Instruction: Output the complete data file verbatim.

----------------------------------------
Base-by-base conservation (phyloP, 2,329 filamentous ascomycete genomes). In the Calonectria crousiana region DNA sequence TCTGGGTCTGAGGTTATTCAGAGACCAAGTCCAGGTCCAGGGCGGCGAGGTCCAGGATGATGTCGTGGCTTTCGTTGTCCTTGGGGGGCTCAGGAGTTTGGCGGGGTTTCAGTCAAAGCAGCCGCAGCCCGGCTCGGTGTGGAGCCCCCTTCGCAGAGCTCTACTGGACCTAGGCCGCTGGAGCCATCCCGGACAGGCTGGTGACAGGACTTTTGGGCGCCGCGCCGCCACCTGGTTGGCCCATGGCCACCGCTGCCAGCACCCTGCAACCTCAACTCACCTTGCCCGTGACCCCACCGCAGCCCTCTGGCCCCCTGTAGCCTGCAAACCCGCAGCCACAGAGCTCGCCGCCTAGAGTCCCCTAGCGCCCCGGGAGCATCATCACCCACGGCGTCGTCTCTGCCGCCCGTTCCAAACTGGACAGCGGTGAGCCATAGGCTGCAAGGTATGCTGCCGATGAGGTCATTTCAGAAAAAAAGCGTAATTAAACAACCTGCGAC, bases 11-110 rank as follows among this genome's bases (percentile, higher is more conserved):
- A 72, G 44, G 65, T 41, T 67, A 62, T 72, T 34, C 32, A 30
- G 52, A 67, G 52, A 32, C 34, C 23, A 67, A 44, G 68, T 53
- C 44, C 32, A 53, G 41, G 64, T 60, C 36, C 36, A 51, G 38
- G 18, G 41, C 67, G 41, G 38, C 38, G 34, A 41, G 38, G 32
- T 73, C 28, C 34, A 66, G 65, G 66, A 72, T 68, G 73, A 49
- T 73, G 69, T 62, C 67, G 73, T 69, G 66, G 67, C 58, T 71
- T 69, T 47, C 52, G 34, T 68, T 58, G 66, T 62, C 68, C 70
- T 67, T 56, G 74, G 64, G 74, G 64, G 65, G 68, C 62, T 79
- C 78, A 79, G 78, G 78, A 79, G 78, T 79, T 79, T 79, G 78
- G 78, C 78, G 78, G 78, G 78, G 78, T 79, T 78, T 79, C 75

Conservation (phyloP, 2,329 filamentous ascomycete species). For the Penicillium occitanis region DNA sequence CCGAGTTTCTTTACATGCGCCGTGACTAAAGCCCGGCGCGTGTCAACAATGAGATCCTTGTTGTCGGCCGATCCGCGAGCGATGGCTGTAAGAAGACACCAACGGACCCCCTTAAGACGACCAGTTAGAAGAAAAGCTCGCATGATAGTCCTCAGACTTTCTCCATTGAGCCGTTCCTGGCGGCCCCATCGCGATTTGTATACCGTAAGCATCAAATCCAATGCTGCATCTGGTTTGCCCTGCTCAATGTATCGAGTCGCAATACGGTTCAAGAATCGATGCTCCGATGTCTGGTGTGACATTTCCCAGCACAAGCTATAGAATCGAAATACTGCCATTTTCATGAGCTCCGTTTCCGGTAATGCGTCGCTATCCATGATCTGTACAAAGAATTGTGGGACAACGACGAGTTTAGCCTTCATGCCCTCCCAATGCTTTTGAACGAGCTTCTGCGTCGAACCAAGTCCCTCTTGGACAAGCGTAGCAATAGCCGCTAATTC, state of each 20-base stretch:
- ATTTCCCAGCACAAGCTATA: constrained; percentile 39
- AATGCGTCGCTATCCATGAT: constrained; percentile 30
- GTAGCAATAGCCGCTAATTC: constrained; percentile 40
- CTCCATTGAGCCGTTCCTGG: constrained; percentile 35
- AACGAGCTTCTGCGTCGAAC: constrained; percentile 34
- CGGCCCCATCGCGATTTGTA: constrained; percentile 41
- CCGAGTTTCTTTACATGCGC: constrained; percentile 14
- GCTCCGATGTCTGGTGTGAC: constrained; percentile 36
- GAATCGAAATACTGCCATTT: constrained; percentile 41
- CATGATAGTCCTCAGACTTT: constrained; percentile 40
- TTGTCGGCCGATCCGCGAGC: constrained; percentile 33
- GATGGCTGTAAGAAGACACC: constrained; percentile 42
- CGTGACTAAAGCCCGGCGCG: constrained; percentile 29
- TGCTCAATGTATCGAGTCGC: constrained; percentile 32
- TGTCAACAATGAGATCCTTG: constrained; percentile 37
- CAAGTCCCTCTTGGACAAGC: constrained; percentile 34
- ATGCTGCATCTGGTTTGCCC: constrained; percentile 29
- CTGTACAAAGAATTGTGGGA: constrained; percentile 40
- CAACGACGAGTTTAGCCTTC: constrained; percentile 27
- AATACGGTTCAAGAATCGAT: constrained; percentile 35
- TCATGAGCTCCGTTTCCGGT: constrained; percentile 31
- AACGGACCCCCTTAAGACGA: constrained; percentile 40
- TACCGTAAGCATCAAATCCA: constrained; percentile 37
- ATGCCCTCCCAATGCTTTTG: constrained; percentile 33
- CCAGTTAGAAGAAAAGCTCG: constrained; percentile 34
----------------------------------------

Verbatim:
Base-by-base conservation (phyloP, 2,329 filamentous ascomycete genomes). In the Calonectria crousiana region DNA sequence TCTGGGTCTGAGGTTATTCAGAGACCAAGTCCAGGTCCAGGGCGGCGAGGTCCAGGATGATGTCGTGGCTTTCGTTGTCCTTGGGGGGCTCAGGAGTTTGGCGGGGTTTCAGTCAAAGCAGCCGCAGCCCGGCTCGGTGTGGAGCCCCCTTCGCAGAGCTCTACTGGACCTAGGCCGCTGGAGCCATCCCGGACAGGCTGGTGACAGGACTTTTGGGCGCCGCGCCGCCACCTGGTTGGCCCATGGCCACCGCTGCCAGCACCCTGCAACCTCAACTCACCTTGCCCGTGACCCCACCGCAGCCCTCTGGCCCCCTGTAGCCTGCAAACCCGCAGCCACAGAGCTCGCCGCCTAGAGTCCCCTAGCGCCCCGGGAGCATCATCACCCACGGCGTCGTCTCTGCCGCCCGTTCCAAACTGGACAGCGGTGAGCCATAGGCTGCAAGGTATGCTGCCGATGAGGTCATTTCAGAAAAAAAGCGTAATTAAACAACCTGCGAC, bases 11-110 rank as follows among this genome's bases (percentile, higher is more conserved):
- A 72, G 44, G 65, T 41, T 67, A 62, T 72, T 34, C 32, A 30
- G 52, A 67, G 52, A 32, C 34, C 23, A 67, A 44, G 68, T 53
- C 44, C 32, A 53, G 41, G 64, T 60, C 36, C 36, A 51, G 38
- G 18, G 41, C 67, G 41, G 38, C 38, G 34, A 41, G 38, G 32
- T 73, C 28, C 34, A 66, G 65, G 66, A 72, T 68, G 73, A 49
- T 73, G 69, T 62, C 67, G 73, T 69, G 66, G 67, C 58, T 71
- T 69, T 47, C 52, G 34, T 68, T 58, G 66, T 62, C 68, C 70
- T 67, T 56, G 74, G 64, G 74, G 64, G 65, G 68, C 62, T 79
- C 78, A 79, G 78, G 78, A 79, G 78, T 79, T 79, T 79, G 78
- G 78, C 78, G 78, G 78, G 78, G 78, T 79, T 78, T 79, C 75

Conservation (phyloP, 2,329 filamentous ascomycete species). For the Penicillium occitanis region DNA sequence CCGAGTTTCTTTACATGCGCCGTGACTAAAGCCCGGCGCGTGTCAACAATGAGATCCTTGTTGTCGGCCGATCCGCGAGCGATGGCTGTAAGAAGACACCAACGGACCCCCTTAAGACGACCAGTTAGAAGAAAAGCTCGCATGATAGTCCTCAGACTTTCTCCATTGAGCCGTTCCTGGCGGCCCCATCGCGATTTGTATACCGTAAGCATCAAATCCAATGCTGCATCTGGTTTGCCCTGCTCAATGTATCGAGTCGCAATACGGTTCAAGAATCGATGCTCCGATGTCTGGTGTGACATTTCCCAGCACAAGCTATAGAATCGAAATACTGCCATTTTCATGAGCTCCGTTTCCGGTAATGCGTCGCTATCCATGATCTGTACAAAGAATTGTGGGACAACGACGAGTTTAGCCTTCATGCCCTCCCAATGCTTTTGAACGAGCTTCTGCGTCGAACCAAGTCCCTCTTGGACAAGCGTAGCAATAGCCGCTAATTC, state of each 20-base stretch:
- ATTTCCCAGCACAAGCTATA: constrained; percentile 39
- AATGCGTCGCTATCCATGAT: constrained; percentile 30
- GTAGCAATAGCCGCTAATTC: constrained; percentile 40
- CTCCATTGAGCCGTTCCTGG: constrained; percentile 35
- AACGAGCTTCTGCGTCGAAC: constrained; percentile 34
- CGGCCCCATCGCGATTTGTA: constrained; percentile 41
- CCGAGTTTCTTTACATGCGC: constrained; percentile 14
- GCTCCGATGTCTGGTGTGAC: constrained; percentile 36
- GAATCGAAATACTGCCATTT: constrained; percentile 41
- CATGATAGTCCTCAGACTTT: constrained; percentile 40
- TTGTCGGCCGATCCGCGAGC: constrained; percentile 33
- GATGGCTGTAAGAAGACACC: constrained; percentile 42
- CGTGACTAAAGCCCGGCGCG: constrained; percentile 29
- TGCTCAATGTATCGAGTCGC: constrained; percentile 32
- TGTCAACAATGAGATCCTTG: constrained; percentile 37
- CAAGTCCCTCTTGGACAAGC: constrained; percentile 34
- ATGCTGCATCTGGTTTGCCC: constrained; percentile 29
- CTGTACAAAGAATTGTGGGA: constrained; percentile 40
- CAACGACGAGTTTAGCCTTC: constrained; percentile 27
- AATACGGTTCAAGAATCGAT: constrained; percentile 35
- TCATGAGCTCCGTTTCCGGT: constrained; percentile 31
- AACGGACCCCCTTAAGACGA: constrained; percentile 40
- TACCGTAAGCATCAAATCCA: constrained; percentile 37
- ATGCCCTCCCAATGCTTTTG: constrained; percentile 33
- CCAGTTAGAAGAAAAGCTCG: constrained; percentile 34